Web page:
web analytics
October 23, 2014 / 29 Tishri, 5775
At a Glance
Sections
Sponsored Post
Meir Panim with Soldiers 5774 Roundup: Year of Relief and Service for Israel’s Needy

Meir Panim implements programs that serve Israel’s neediest populations with respect and dignity. Meir Panim also coordinated care packages for families in the South during the Gaza War.



On The Topic of Weight – My Response

Last week I shared a letter from a gentleman who felt it was appropriate to comment on people’s weight.  He felt that not doing so facilitated the problem. “In our effort to spare the feelings of the fatsos, we have become facilitators of their irresponsibility.”  He felt that commenting on weight would help people take responsibility for how their over- weight condition effects those around them. “But if, indeed, one cannot even so much as allude to the issue of weight when conversing with a fat person, what then might induce fat people to take responsibility for the effects of their physical conditions upon other people?


He cited overweight houseguests who could not care for their personal hygiene as one example. Overweight passengers in cars and on airlines were another. “And then there is the problem of the person in the back seat of my car, who is too fat to buckle him/herself into the seatbelt.  If he/she doesn’t buckle up, then, in the event of a crash, he/she becomes a projectile in motion (and a very heavy one, at that, which would crash into the front seat occupants (including me) and cause grievous if not lethal damage.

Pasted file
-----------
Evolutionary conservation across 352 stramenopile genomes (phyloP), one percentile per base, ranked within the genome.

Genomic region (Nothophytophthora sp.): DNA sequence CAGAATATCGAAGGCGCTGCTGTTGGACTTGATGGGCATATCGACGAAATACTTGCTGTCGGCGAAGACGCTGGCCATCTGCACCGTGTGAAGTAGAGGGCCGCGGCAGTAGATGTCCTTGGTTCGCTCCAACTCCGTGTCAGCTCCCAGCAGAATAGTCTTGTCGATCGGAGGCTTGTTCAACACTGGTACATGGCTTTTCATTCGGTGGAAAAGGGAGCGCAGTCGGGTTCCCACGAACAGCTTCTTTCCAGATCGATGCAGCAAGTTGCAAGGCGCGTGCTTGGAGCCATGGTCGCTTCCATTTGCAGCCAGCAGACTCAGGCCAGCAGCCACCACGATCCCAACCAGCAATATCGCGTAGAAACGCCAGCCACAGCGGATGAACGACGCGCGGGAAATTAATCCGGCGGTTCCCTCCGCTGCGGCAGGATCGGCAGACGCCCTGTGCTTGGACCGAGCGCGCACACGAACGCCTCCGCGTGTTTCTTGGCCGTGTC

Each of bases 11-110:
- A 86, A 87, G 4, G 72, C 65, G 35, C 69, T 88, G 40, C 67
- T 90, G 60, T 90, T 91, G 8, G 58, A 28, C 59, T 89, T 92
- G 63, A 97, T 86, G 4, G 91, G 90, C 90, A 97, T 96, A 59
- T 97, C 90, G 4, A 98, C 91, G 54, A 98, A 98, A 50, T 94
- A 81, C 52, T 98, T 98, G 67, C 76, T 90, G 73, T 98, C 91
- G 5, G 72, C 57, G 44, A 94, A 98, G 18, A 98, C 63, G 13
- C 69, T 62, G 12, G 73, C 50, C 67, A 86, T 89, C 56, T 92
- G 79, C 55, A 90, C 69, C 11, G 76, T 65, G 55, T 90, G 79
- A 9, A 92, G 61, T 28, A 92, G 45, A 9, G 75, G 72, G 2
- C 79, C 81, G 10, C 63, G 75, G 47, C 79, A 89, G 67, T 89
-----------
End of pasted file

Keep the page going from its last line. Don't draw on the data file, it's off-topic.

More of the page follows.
“On a more individual level, if I cannot even obliquely mention weight, how am I to deal with the big, fat woman sitting next to me on the airplane, whose flab protrudes out into my own seat so I cannot comfortable sit in it? Which wouldn’t be so bad, except that it’s a night flight, and the cabin lights have been switched off, but I cannot stay up and read because her big size obstructs the reading light. 


“Can I say anything to my fellow passenger without hurting her feelings?  Am I supposed to complain to the flight attendant?  And yet, the fatso lobby whines that it is discriminatory for the airlines to require people who cannot fit into one airline seat to purchase two seats to accommodate their big size.”


Rising insurance costs, which he attributes to the “obesity epidemic” was another way in which he sees people’s weight impinging on others. For these reasons he feels that there is merit in making comments to overweight people.

Dear TVQ,


Thank you for your comments. I appreciate hearing from someone with the opposite point of view. I think you raise some valid issues. Obesity does impact on more than the overweight person.  It can make others uncomfortable.  But are there other ways of dealing with the problem that may be more effective than making the negative comments, which, I am told, have no positive effect on weight loss at all.


If a houseguest makes you uncomfortable for any reason, you do not have to invite them into your home. If you feel transporting someone in your car is a safety hazard for you or them, you do not need to give them a lift. And if your seat on the airline is not comfortable, you can quietly talk to the stewardess about changing it.